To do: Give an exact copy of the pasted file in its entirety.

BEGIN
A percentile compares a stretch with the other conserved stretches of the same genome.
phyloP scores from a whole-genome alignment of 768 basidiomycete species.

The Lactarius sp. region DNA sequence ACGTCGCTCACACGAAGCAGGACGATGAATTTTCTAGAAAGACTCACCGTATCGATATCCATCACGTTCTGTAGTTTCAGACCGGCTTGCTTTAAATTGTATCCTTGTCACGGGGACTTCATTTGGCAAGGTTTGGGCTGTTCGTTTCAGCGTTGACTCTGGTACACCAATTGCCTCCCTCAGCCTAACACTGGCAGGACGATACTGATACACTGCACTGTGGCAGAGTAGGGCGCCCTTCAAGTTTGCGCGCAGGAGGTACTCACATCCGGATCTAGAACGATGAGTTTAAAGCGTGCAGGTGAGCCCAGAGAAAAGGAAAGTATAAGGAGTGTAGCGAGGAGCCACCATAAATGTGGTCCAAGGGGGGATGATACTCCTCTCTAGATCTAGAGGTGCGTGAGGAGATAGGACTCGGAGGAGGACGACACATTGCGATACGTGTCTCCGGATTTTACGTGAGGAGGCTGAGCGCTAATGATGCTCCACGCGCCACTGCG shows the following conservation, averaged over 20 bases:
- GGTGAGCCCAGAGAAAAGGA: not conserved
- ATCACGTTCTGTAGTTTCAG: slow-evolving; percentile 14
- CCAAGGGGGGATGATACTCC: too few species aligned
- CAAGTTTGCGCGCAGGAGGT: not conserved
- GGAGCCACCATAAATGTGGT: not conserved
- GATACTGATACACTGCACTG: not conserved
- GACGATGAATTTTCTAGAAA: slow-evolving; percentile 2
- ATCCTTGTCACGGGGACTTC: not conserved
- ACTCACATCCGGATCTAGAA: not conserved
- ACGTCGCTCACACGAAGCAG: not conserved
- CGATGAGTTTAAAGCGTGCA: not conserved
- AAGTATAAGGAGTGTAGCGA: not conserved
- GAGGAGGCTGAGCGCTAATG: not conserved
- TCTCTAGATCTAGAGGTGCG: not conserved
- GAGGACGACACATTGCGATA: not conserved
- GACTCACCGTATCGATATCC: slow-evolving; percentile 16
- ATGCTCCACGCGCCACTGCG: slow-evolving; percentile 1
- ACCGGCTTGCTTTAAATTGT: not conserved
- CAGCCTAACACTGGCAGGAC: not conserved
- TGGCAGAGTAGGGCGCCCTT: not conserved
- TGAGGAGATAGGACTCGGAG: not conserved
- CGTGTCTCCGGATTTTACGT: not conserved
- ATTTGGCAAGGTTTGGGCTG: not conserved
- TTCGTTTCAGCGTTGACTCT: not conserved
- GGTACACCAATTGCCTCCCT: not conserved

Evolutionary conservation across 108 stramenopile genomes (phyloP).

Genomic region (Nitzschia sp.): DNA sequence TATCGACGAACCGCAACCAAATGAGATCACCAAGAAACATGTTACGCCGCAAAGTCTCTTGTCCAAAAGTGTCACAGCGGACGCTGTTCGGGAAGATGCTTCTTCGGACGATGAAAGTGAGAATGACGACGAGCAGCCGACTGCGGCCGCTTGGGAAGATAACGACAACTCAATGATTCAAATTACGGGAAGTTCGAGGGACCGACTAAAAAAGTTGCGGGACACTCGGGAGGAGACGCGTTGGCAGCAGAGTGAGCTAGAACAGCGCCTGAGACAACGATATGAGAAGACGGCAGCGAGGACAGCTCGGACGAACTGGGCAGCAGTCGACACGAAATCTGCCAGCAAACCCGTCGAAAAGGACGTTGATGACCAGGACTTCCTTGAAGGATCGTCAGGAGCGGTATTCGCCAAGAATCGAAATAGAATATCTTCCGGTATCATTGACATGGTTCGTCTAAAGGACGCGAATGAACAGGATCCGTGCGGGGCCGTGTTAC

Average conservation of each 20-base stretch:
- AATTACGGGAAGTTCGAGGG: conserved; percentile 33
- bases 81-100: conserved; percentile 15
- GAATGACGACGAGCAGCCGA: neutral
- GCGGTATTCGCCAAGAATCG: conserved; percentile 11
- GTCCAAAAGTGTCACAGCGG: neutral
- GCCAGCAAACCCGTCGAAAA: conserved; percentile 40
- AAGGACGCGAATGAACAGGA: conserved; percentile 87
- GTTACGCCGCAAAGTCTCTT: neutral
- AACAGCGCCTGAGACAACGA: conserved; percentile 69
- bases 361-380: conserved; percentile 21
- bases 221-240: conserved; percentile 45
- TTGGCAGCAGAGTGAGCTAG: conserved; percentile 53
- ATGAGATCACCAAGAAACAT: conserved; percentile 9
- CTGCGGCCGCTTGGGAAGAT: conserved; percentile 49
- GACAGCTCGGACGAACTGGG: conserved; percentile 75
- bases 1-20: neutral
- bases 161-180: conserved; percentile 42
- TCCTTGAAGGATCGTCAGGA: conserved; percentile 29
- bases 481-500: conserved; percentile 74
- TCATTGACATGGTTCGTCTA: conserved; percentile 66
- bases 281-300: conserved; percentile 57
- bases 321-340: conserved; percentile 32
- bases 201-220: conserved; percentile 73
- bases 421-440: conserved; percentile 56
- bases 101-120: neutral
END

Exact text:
A percentile compares a stretch with the other conserved stretches of the same genome.
phyloP scores from a whole-genome alignment of 768 basidiomycete species.

The Lactarius sp. region DNA sequence ACGTCGCTCACACGAAGCAGGACGATGAATTTTCTAGAAAGACTCACCGTATCGATATCCATCACGTTCTGTAGTTTCAGACCGGCTTGCTTTAAATTGTATCCTTGTCACGGGGACTTCATTTGGCAAGGTTTGGGCTGTTCGTTTCAGCGTTGACTCTGGTACACCAATTGCCTCCCTCAGCCTAACACTGGCAGGACGATACTGATACACTGCACTGTGGCAGAGTAGGGCGCCCTTCAAGTTTGCGCGCAGGAGGTACTCACATCCGGATCTAGAACGATGAGTTTAAAGCGTGCAGGTGAGCCCAGAGAAAAGGAAAGTATAAGGAGTGTAGCGAGGAGCCACCATAAATGTGGTCCAAGGGGGGATGATACTCCTCTCTAGATCTAGAGGTGCGTGAGGAGATAGGACTCGGAGGAGGACGACACATTGCGATACGTGTCTCCGGATTTTACGTGAGGAGGCTGAGCGCTAATGATGCTCCACGCGCCACTGCG shows the following conservation, averaged over 20 bases:
- GGTGAGCCCAGAGAAAAGGA: not conserved
- ATCACGTTCTGTAGTTTCAG: slow-evolving; percentile 14
- CCAAGGGGGGATGATACTCC: too few species aligned
- CAAGTTTGCGCGCAGGAGGT: not conserved
- GGAGCCACCATAAATGTGGT: not conserved
- GATACTGATACACTGCACTG: not conserved
- GACGATGAATTTTCTAGAAA: slow-evolving; percentile 2
- ATCCTTGTCACGGGGACTTC: not conserved
- ACTCACATCCGGATCTAGAA: not conserved
- ACGTCGCTCACACGAAGCAG: not conserved
- CGATGAGTTTAAAGCGTGCA: not conserved
- AAGTATAAGGAGTGTAGCGA: not conserved
- GAGGAGGCTGAGCGCTAATG: not conserved
- TCTCTAGATCTAGAGGTGCG: not conserved
- GAGGACGACACATTGCGATA: not conserved
- GACTCACCGTATCGATATCC: slow-evolving; percentile 16
- ATGCTCCACGCGCCACTGCG: slow-evolving; percentile 1
- ACCGGCTTGCTTTAAATTGT: not conserved
- CAGCCTAACACTGGCAGGAC: not conserved
- TGGCAGAGTAGGGCGCCCTT: not conserved
- TGAGGAGATAGGACTCGGAG: not conserved
- CGTGTCTCCGGATTTTACGT: not conserved
- ATTTGGCAAGGTTTGGGCTG: not conserved
- TTCGTTTCAGCGTTGACTCT: not conserved
- GGTACACCAATTGCCTCCCT: not conserved

Evolutionary conservation across 108 stramenopile genomes (phyloP).

Genomic region (Nitzschia sp.): DNA sequence TATCGACGAACCGCAACCAAATGAGATCACCAAGAAACATGTTACGCCGCAAAGTCTCTTGTCCAAAAGTGTCACAGCGGACGCTGTTCGGGAAGATGCTTCTTCGGACGATGAAAGTGAGAATGACGACGAGCAGCCGACTGCGGCCGCTTGGGAAGATAACGACAACTCAATGATTCAAATTACGGGAAGTTCGAGGGACCGACTAAAAAAGTTGCGGGACACTCGGGAGGAGACGCGTTGGCAGCAGAGTGAGCTAGAACAGCGCCTGAGACAACGATATGAGAAGACGGCAGCGAGGACAGCTCGGACGAACTGGGCAGCAGTCGACACGAAATCTGCCAGCAAACCCGTCGAAAAGGACGTTGATGACCAGGACTTCCTTGAAGGATCGTCAGGAGCGGTATTCGCCAAGAATCGAAATAGAATATCTTCCGGTATCATTGACATGGTTCGTCTAAAGGACGCGAATGAACAGGATCCGTGCGGGGCCGTGTTAC

Average conservation of each 20-base stretch:
- AATTACGGGAAGTTCGAGGG: conserved; percentile 33
- bases 81-100: conserved; percentile 15
- GAATGACGACGAGCAGCCGA: neutral
- GCGGTATTCGCCAAGAATCG: conserved; percentile 11
- GTCCAAAAGTGTCACAGCGG: neutral
- GCCAGCAAACCCGTCGAAAA: conserved; percentile 40
- AAGGACGCGAATGAACAGGA: conserved; percentile 87
- GTTACGCCGCAAAGTCTCTT: neutral
- AACAGCGCCTGAGACAACGA: conserved; percentile 69
- bases 361-380: conserved; percentile 21
- bases 221-240: conserved; percentile 45
- TTGGCAGCAGAGTGAGCTAG: conserved; percentile 53
- ATGAGATCACCAAGAAACAT: conserved; percentile 9
- CTGCGGCCGCTTGGGAAGAT: conserved; percentile 49
- GACAGCTCGGACGAACTGGG: conserved; percentile 75
- bases 1-20: neutral
- bases 161-180: conserved; percentile 42
- TCCTTGAAGGATCGTCAGGA: conserved; percentile 29
- bases 481-500: conserved; percentile 74
- TCATTGACATGGTTCGTCTA: conserved; percentile 66
- bases 281-300: conserved; percentile 57
- bases 321-340: conserved; percentile 32
- bases 201-220: conserved; percentile 73
- bases 421-440: conserved; percentile 56
- bases 101-120: neutral